I am ok with the "natural" reverse scrolling with the trackpad, because I can mentally model it like I'm shoving stuff around on an iPad -- but applying that reversal to the mouse scrollwheel just feels wrong. Scroll Reverser takes care of that, putting a simple icon on the taskbar and letting me keep the trackpad reverse scroll but lose it for the scrollwheel.
Similarly, sometimes I like to use my big old Microsoft split keyboard. Now, it's tough enough to keep my head around using cmd-C instead of ctrl-C, but reversing the location of option and command is just mean. Double Command adds a pane to the System Preferences allowing for some simple keyboard remapping. Here are the settings I find useful:
Also in preferences, I always thought it was a weird state of denial that OSX only allowed tabbing between text boxes and list controls and not buttons and the like, but there's a simple setting for that, under System Preferences | Keyboard | Keyboard Shortcuts.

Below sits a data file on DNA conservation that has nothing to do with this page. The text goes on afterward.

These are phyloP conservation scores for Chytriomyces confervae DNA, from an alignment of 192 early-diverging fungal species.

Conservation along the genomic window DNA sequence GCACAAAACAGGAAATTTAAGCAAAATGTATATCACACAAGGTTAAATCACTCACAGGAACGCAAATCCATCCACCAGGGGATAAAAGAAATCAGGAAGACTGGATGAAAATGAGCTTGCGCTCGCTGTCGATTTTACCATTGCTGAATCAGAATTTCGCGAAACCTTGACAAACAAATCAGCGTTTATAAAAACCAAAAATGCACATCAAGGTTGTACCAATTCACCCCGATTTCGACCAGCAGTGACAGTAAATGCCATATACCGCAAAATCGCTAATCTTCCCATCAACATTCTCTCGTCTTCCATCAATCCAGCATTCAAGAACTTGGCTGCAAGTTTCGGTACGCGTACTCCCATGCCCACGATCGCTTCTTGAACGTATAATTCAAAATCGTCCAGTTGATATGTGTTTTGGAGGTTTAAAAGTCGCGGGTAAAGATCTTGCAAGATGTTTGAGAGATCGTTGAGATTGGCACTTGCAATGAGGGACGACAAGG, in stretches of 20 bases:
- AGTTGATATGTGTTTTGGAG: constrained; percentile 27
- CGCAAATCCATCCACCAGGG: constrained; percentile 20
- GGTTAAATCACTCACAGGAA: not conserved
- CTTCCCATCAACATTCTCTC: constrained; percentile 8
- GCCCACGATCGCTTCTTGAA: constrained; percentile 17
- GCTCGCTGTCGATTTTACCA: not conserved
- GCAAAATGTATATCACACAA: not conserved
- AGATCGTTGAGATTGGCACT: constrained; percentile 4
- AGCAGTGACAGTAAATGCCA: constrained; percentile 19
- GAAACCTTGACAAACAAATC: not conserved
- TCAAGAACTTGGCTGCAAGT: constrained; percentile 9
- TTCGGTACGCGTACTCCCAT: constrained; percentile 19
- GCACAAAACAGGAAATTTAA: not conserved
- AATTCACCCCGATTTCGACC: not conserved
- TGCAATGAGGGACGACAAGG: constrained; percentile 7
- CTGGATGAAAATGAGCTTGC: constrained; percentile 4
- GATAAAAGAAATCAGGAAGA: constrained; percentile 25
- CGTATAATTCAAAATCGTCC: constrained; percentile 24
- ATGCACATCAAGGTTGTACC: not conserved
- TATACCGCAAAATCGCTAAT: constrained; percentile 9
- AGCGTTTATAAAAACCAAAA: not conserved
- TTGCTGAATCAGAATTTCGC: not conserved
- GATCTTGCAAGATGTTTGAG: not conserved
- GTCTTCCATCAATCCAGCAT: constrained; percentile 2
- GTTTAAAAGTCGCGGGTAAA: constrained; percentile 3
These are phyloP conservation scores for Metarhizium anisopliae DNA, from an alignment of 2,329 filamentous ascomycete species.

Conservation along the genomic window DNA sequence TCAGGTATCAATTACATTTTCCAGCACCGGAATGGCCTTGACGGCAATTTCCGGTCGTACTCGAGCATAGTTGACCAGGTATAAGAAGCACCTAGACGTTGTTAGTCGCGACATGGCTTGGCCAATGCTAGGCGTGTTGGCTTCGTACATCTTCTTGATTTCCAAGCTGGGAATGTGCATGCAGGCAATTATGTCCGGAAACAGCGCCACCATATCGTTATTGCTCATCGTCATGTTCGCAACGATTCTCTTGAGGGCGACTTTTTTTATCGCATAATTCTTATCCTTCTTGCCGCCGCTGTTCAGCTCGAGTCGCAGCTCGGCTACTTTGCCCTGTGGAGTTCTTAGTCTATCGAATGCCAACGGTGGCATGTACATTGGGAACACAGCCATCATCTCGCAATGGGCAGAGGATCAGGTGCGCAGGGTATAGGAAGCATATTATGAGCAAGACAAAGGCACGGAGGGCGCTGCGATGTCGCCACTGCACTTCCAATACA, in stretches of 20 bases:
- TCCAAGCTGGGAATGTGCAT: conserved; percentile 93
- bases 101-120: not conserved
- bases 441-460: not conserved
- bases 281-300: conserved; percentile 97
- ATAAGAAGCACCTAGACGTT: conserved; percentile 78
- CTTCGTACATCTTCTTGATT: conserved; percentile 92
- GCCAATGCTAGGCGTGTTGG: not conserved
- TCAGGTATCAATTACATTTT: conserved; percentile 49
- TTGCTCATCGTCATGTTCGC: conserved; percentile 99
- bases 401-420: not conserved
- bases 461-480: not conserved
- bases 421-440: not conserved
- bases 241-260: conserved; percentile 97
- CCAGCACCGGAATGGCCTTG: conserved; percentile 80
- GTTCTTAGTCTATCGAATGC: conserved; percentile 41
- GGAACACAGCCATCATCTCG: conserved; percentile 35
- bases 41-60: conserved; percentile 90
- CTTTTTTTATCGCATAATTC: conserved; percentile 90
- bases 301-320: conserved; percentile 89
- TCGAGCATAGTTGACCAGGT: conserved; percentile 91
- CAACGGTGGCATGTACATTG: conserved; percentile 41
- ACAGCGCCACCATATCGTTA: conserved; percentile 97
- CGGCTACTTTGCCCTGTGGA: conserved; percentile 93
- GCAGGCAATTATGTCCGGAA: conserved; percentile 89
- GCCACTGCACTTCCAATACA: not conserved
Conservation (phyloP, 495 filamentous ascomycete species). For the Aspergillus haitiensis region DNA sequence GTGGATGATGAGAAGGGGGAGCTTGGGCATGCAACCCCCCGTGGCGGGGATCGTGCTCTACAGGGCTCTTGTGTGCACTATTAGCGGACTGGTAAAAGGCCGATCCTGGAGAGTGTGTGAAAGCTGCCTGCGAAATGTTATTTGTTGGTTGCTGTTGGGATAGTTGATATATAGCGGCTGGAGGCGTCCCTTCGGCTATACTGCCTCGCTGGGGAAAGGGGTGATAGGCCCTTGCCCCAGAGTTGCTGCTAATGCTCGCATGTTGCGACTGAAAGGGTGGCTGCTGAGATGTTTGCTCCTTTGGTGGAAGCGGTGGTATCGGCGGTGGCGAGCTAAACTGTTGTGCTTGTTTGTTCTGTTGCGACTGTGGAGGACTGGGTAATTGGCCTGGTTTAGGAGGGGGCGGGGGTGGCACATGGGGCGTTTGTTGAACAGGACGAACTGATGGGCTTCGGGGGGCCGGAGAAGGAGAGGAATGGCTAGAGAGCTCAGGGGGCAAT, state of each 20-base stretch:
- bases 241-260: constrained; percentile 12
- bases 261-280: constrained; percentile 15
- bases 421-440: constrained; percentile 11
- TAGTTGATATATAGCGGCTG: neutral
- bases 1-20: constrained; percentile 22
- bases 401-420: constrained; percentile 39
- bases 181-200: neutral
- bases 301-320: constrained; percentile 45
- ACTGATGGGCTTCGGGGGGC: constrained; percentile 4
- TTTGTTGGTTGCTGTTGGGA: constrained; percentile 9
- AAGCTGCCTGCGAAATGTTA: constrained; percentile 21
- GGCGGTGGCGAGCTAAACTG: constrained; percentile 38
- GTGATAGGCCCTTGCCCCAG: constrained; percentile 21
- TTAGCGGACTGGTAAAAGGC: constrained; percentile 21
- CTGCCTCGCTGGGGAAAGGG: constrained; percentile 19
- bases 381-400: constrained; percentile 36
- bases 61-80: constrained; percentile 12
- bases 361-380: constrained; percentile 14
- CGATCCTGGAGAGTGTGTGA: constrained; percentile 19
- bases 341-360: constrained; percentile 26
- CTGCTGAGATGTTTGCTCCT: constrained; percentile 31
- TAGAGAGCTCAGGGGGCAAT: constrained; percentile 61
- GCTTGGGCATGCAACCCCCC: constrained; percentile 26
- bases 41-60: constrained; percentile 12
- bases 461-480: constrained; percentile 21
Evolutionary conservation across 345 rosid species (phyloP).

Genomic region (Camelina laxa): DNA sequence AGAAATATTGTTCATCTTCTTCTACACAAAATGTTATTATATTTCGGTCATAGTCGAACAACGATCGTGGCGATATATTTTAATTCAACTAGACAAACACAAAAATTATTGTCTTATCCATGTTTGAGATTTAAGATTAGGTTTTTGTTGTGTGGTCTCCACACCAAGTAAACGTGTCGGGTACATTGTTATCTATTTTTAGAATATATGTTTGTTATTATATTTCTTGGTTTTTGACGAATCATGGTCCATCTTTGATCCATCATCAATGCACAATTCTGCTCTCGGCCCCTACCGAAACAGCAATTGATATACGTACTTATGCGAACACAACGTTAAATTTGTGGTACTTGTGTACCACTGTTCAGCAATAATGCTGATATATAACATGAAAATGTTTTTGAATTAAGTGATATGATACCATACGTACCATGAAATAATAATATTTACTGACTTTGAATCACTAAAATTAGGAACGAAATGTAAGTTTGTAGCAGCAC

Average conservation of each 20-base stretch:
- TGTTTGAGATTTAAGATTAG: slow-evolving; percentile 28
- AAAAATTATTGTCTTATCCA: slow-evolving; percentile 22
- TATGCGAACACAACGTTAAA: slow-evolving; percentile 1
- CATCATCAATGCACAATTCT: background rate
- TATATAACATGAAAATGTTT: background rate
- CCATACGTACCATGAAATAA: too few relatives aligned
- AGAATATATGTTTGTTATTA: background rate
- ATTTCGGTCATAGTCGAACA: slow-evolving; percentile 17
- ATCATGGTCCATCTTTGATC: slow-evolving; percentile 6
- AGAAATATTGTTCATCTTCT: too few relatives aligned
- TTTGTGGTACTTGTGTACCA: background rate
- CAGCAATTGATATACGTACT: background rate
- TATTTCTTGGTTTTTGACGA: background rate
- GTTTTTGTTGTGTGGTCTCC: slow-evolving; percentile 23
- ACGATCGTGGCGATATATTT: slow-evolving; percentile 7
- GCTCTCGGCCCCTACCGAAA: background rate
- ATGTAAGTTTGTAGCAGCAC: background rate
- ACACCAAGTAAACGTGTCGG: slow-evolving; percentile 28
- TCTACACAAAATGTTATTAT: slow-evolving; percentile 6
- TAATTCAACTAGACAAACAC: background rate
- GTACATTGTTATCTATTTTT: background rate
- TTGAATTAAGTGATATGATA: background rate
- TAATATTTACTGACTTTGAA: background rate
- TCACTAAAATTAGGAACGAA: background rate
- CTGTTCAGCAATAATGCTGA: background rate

Finally, I do a lot of things in Terminal. As an old school unix guy I like editing a ".profile" file in my home directory, with the following:
export PS1="\w$ "
alias ls="ls -F"
That makes the prompt more concise, and lets me visually identify directories vs files when I ls.
(Also, I could have specified my startup script under Terminal | Preferences | Shell | Startup | Run Command.)
Other Preferences are useful when I ssh to my webserver; under Prefrences | Advanced I get better results declaring the terminal to be vt100 and saying "Delete sends Control-H".
Anyway, I think it's good for my mental elasticity to learn the Mac. I've adapted to its app-based (rather than windows-based) way of dealing with running tasks. With the Dock, I like to stick it to one side (since screens are wider than they are tall) and then remove all non-running apps from it. (So I also remove those "lights up if app is running" dots, since the only icons there are things that I'm using.